13 April 2009

Artists want to turn floodwall into mirror of local homes

Mural would depict city's shotgun houses
Friday, April 10, 2009 By Sheila Grissett / East Jefferson bureau

A New Orleans public art group asked regional levee commissioners Thursday to let 65 local artists paint shotgun houses on an Industrial Canal floodwall to help rejuvenate the Lower 9th Ward.

Graffiti eradicator Fred Radtke opposes the proposal.

The nonprofit community group NoLA Rising told a committee meeting of the Southeast Louisiana Flood Protection Authority-East that it wants to paint 3,900 feet of floodwall visible from the neighborhood.

"This would be a controlled project. You'd get to approve the (art) in advance," organization President Michael "Rex" Dingler said. "It's a wall that deserves a great deal of respect . . . because of those who died."

The site is where the floodwall breached during Hurricane Katrina, destroying the surrounding neighborhood.

Radtke warned the authority's Operations Committee that granting the arts request would open a Pandora's box.

"You cannot control this project . . . in this city," he said, saying that the amount of graffiti has tripled at other local mural sites in the past several years.

"It's out of control here because the city's out of control," Radtke said. "There's no quality of life here."

Two committee members voiced strong support for the concept. "I just got back from Europe, where everywhere you go there's artwork," commissioner Stephen Estopinal said. "And New Orleans is an art town."

Commissioner George Losonsky compared Radke's objections to banning cars to try and stop drive-by shootings.

"I don't buy that," he said, supporting Estopinol's recommendation that the board discuss the matter with the Army Corps of Engineers.

If the project is done, Dingler and his associates said it would be the longest mural of its kind in the United States, larger even than the 2,754-foot "Great Wall of Los Angeles," which is the current record-holder painted with corps permission on a federal floodwall in California starting in 1976.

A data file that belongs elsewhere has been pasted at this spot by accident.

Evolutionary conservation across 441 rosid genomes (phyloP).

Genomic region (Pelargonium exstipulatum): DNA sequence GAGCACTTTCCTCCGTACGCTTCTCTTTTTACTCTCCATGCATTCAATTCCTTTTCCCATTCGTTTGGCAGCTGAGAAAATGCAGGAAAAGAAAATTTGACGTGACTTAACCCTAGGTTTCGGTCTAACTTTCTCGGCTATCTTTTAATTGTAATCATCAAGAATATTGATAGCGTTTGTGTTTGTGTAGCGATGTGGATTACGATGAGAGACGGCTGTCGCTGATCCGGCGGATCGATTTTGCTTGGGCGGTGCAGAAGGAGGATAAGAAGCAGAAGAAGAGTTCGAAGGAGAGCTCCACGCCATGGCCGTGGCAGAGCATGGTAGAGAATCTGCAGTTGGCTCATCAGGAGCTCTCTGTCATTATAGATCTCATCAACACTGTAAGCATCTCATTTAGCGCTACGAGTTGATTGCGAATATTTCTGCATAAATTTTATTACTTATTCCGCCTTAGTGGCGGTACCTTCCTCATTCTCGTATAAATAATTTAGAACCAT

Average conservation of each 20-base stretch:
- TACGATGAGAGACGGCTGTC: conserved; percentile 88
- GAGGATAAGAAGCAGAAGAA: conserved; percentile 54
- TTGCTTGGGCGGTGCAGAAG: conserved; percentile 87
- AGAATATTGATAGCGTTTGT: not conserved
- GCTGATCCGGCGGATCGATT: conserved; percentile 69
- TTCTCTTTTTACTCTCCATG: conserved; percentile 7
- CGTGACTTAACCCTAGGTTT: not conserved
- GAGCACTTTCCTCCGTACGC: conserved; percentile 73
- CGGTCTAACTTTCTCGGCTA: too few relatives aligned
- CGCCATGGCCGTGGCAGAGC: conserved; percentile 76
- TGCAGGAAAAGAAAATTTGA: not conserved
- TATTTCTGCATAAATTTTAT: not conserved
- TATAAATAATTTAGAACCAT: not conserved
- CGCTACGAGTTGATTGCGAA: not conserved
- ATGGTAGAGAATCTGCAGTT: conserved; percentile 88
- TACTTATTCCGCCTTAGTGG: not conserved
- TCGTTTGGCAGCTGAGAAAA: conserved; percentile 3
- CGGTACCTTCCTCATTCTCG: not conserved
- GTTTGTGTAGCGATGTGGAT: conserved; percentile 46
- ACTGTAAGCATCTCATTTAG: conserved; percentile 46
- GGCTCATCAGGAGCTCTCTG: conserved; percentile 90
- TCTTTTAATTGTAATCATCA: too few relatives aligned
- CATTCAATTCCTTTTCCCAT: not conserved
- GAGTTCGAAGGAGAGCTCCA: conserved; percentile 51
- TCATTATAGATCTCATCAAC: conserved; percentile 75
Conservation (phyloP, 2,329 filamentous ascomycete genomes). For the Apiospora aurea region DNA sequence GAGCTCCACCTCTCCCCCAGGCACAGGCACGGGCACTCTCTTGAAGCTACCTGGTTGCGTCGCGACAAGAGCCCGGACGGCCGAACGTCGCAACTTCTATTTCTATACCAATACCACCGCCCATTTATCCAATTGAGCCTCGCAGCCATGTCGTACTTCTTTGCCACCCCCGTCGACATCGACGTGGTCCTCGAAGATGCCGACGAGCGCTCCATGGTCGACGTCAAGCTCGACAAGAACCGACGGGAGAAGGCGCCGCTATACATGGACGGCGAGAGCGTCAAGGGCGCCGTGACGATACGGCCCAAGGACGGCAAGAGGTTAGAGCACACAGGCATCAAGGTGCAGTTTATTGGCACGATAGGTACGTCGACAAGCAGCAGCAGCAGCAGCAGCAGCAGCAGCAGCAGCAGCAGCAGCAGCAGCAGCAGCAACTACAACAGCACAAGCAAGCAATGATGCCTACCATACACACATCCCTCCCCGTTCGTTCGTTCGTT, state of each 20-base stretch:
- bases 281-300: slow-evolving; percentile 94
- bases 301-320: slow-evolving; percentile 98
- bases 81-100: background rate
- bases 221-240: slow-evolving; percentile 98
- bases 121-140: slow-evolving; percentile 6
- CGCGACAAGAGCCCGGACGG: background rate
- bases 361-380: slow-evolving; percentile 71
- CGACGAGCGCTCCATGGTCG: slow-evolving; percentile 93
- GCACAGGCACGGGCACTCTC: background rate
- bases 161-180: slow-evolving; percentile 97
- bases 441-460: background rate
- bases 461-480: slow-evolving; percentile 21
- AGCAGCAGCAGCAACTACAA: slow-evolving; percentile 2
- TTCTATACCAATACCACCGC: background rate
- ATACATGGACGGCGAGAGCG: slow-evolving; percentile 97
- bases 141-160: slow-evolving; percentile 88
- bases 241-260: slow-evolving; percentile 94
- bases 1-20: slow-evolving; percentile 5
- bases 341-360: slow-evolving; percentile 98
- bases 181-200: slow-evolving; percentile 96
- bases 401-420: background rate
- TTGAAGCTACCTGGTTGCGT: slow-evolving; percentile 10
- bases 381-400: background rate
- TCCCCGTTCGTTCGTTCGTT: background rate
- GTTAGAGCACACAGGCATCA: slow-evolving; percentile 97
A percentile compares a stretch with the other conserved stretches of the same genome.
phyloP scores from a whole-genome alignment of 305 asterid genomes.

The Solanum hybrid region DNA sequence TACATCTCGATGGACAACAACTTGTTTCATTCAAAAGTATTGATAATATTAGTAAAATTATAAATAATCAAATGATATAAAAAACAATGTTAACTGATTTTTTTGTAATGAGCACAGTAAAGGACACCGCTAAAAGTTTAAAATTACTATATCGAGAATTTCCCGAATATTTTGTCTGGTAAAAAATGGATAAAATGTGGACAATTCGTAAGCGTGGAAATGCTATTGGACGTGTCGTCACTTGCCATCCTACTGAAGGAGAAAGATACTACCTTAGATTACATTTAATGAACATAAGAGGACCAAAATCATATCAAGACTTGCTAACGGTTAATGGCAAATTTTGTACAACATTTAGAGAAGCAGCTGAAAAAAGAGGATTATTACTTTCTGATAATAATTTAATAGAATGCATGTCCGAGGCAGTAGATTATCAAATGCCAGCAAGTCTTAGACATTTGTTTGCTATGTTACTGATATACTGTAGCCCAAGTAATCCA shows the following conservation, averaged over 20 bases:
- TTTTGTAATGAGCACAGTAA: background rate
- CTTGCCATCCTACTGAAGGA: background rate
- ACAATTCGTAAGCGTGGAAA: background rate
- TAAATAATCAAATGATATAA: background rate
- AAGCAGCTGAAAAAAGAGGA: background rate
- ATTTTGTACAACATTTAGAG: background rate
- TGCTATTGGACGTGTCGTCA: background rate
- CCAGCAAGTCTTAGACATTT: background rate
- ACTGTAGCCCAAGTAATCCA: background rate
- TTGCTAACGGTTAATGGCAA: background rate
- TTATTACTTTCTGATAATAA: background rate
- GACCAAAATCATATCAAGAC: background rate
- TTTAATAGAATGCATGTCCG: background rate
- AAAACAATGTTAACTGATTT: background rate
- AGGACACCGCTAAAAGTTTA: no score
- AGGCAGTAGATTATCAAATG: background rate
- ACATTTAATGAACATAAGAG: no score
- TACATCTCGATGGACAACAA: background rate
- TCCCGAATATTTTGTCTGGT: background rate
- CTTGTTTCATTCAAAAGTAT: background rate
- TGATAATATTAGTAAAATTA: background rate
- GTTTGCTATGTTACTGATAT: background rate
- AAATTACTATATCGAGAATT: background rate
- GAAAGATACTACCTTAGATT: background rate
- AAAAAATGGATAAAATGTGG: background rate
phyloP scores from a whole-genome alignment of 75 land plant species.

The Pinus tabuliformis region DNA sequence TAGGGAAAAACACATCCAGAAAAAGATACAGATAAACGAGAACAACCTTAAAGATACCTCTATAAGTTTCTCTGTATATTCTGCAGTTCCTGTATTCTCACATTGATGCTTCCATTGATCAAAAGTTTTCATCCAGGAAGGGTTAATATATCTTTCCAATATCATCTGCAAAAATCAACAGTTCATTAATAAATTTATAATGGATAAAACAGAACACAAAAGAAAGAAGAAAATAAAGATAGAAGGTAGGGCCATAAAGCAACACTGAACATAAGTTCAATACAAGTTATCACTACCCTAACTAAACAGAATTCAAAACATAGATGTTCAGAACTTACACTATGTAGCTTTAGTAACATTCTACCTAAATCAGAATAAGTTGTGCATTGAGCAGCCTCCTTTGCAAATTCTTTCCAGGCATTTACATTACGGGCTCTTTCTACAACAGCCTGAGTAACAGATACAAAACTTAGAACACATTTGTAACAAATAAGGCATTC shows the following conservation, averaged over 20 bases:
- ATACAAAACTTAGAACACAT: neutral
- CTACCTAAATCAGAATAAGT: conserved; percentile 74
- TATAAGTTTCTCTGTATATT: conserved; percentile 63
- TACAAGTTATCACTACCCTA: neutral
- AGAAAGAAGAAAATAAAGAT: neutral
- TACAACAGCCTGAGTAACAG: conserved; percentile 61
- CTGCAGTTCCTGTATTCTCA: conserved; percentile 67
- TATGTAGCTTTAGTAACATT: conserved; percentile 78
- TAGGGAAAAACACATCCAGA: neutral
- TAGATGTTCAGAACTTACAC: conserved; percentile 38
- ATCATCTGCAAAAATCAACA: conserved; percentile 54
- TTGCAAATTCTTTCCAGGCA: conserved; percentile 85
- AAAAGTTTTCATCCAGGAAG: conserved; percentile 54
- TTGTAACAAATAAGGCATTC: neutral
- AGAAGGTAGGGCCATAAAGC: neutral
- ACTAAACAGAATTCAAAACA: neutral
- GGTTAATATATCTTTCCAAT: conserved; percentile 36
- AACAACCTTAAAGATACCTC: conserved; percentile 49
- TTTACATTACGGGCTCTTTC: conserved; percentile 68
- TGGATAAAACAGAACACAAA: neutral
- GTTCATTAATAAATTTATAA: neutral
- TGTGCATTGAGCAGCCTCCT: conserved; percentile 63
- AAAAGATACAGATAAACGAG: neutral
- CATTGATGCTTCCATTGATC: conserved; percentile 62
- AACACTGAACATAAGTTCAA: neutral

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Sheila Grissett can be reached at sgrissett@timespicayune.com or 504.717.7700.


AS A POINT OF REFERENCE, there are some inconsistencies listed in the story in regards to the plan that may have been miscommunicated. While shotgun houses are prevalent in New Orleans, the referenced plan mentioned "New Orleans style homes". The indication where this inconstancy came from for shotgun houses was based on an early plan that has since been modified based on historical reference.

While not mentioned in the article, some early amateur critics have said that members of NoLA Rising aren't taking into consideration the neighborhood residents and that we are filled with north-eastern hispters. NoLA Rising was started by a New Orleans born and bred original, Rex Dingler, and he believes in honoring the neighborhood residents and all people of New Orleans in this representation of our collective struggle following Hurricane Katrina. Rex first began putting artwork and street signs in the lower 9th ward after hurricane Katrina when he was working on the lower 9th Ward docks and has since promoted with every ability the re-building and restoration of the neighborhood. In addition to the street signs, ReX donated artwork to residents returning to their homes and even assisted Rebuilding Together New Orleans in their efforts. Criticism to the contrary is ridiculous and offered by those who are uninformed.

As for the composition of NoLA Rising? Well, we've had some people join us who have come from up north, but as always, it's been comprised of people living here, working here and loving here. We have life-long residents, pre-Katrina transplants (that have gained their NoLA citizenship cards by living through the storm with us), and then post-storm residents who want to be a part of the New Orleans renaissance. However, the "hipster" quotient is completely false and erroneous and we take great offence. Everyone wears only appropriately fitted pants and no one is allowed to wear a hat (however cool) at a dinner table.

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